How Anaerobic Digestion Works
Anaerobic digestion is the process of using microorganisms to break down biodegradable waste without oxygen. The types of organic waste which can be used in anaerobic digestion can be found throughout our economy, but some examples of high producers include; coffee shops, restaurants, and other places where food scraps or waste are present.
Here is the process:
Step 1: The food waste, biosolids, and manure are collected from various sources and gathered together for processing.
Step 2: The organic waste is then deposited into the organic waste handling system where it stores and pretreats the material prior to further processing by heating it to around 160 degrees Fahrenheit for 1 hour to kill any harmful pathogens.
Step 3: The organic waste then travels into the anaerobic digester – a system that allows anaerobic digestion to occur and captures the biogases as they’re made. This system will typically have an agitator and will work to evenly distribute microorganisms throughout the tank.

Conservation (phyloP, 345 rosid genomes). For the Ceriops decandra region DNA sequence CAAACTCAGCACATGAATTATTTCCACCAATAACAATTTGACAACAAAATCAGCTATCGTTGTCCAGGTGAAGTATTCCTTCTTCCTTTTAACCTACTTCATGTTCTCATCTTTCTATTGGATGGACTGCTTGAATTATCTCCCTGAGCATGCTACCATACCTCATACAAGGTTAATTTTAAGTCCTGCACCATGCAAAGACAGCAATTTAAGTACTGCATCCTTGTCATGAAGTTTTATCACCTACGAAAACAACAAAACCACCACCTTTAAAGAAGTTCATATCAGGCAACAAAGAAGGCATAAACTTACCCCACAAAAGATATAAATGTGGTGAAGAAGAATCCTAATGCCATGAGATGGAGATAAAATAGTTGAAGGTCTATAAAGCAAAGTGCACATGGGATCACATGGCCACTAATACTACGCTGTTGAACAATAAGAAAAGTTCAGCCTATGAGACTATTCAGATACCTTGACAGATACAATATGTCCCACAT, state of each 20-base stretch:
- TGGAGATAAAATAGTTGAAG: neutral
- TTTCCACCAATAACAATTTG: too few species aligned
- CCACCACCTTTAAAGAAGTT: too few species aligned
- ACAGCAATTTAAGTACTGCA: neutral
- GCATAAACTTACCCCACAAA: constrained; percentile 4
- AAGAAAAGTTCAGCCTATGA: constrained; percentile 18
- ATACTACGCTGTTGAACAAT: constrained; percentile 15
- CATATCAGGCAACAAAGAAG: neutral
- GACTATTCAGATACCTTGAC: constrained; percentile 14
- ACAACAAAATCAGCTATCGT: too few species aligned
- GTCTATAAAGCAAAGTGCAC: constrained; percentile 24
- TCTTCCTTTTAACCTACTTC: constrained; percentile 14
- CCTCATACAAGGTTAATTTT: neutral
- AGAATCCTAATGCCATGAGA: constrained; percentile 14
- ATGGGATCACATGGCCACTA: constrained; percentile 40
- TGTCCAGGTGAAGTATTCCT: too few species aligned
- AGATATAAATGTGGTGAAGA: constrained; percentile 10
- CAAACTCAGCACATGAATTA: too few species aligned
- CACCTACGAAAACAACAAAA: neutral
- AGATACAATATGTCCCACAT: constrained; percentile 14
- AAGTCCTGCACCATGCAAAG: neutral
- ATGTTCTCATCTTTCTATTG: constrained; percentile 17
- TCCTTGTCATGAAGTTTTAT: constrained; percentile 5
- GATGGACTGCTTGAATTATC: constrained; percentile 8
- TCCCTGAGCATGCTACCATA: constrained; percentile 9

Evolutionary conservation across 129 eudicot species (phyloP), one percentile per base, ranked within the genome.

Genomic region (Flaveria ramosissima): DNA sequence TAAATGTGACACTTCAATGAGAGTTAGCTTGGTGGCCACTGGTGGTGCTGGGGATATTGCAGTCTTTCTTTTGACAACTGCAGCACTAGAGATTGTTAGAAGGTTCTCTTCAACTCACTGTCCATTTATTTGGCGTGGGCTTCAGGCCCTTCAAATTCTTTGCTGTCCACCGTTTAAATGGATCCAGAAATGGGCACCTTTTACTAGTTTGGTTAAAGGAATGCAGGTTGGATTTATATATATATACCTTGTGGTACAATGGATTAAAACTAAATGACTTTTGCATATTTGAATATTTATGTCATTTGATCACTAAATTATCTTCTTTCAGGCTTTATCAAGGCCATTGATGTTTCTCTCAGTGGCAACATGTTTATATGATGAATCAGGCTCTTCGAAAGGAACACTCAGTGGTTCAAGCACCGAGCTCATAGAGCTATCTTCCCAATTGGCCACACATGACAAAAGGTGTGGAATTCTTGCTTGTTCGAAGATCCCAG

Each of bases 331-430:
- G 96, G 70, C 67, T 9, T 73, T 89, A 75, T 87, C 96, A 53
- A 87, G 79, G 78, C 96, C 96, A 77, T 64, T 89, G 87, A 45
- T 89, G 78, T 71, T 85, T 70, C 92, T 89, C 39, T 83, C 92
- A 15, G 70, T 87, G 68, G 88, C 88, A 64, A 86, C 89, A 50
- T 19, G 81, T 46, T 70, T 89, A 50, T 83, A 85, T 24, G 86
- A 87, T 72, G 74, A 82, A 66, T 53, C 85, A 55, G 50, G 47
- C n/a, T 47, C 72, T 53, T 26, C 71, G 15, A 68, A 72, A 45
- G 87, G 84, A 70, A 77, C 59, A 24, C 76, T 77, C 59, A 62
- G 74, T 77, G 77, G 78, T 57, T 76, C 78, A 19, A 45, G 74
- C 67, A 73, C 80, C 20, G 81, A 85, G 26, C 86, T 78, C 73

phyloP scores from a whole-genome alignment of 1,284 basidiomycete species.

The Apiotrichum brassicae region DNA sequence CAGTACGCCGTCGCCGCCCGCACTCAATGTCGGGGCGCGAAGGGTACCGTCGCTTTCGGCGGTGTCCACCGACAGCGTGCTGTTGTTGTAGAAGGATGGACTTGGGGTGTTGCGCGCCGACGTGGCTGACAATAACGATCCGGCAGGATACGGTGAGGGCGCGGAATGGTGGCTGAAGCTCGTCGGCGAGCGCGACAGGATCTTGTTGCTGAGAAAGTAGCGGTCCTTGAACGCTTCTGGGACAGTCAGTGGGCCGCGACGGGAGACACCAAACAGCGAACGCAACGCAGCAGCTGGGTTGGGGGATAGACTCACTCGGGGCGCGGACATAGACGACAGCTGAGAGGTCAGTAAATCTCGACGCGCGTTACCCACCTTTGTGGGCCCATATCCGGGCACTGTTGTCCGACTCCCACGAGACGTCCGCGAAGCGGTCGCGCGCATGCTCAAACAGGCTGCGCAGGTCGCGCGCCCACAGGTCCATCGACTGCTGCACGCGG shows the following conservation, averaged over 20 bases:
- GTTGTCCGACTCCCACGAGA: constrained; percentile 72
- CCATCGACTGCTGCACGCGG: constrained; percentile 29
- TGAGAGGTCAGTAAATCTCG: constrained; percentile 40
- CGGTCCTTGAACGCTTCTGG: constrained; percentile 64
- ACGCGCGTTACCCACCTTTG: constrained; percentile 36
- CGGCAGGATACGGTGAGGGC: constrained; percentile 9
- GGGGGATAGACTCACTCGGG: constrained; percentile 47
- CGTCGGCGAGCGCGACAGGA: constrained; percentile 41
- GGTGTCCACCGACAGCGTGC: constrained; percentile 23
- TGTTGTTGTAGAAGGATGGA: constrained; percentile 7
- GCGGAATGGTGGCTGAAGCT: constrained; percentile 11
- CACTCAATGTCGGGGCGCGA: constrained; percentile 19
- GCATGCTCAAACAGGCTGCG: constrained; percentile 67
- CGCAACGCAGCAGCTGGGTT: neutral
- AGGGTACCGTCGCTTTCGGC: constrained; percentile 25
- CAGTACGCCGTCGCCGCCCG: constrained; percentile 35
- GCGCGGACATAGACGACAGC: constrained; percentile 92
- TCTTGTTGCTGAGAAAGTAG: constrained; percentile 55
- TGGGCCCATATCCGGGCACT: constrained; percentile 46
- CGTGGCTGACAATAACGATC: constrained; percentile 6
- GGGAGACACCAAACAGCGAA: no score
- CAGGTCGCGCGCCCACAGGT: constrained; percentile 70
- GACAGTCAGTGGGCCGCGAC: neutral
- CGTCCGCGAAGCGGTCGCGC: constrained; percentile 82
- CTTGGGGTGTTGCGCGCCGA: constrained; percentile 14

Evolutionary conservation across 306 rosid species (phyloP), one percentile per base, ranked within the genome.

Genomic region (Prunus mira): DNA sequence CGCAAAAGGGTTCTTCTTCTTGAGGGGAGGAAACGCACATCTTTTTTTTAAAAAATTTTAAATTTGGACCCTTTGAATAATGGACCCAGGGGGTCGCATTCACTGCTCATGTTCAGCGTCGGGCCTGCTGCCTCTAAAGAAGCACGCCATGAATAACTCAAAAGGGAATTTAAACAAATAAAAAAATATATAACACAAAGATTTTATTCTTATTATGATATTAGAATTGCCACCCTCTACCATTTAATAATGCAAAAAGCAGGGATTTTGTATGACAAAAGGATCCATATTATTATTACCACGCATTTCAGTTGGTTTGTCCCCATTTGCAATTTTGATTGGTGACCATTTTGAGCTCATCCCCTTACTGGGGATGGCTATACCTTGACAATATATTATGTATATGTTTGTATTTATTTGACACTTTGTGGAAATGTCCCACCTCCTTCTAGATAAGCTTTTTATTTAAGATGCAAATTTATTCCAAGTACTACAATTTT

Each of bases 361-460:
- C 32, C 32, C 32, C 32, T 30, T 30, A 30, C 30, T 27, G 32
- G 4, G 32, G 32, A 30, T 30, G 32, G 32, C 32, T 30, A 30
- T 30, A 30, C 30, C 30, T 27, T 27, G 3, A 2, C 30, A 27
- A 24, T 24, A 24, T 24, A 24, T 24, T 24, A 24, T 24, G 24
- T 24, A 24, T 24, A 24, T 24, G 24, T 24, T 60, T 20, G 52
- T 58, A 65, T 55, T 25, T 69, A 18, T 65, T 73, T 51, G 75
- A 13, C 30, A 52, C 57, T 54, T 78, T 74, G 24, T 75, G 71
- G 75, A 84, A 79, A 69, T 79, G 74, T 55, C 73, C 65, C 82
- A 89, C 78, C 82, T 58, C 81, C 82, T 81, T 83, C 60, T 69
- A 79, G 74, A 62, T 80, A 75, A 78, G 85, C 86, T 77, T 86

Step 4: The digestion process can take between 20-30 days to complete and once done the biogas (comprised of 60% methane) is burned to produce electricity.
Step 5: The organic waste is then processed further to convert the remaining material into several co-products that can either be solid (compost, soil, fertilizer) or liquid coproducts (fertilizer, flush waster, concentrated fertilizer).
The Burcell System: Keeping Organic Waste Out of Landfills
The BurCell System was created with the intent of keeping all organic waste out of landfills, preventing the release of harmful gasses into our environment, putting organic waste to greater use, and helping create an alternative source to fuel our lives.
Organic waste is a valuable resource oftentimes overlooked and can become a missed opportunity. So with the use of The BurCell System, we’re changing the world for the better.
To learn more about our system and how it works, check out our latest blogs or contact our team today!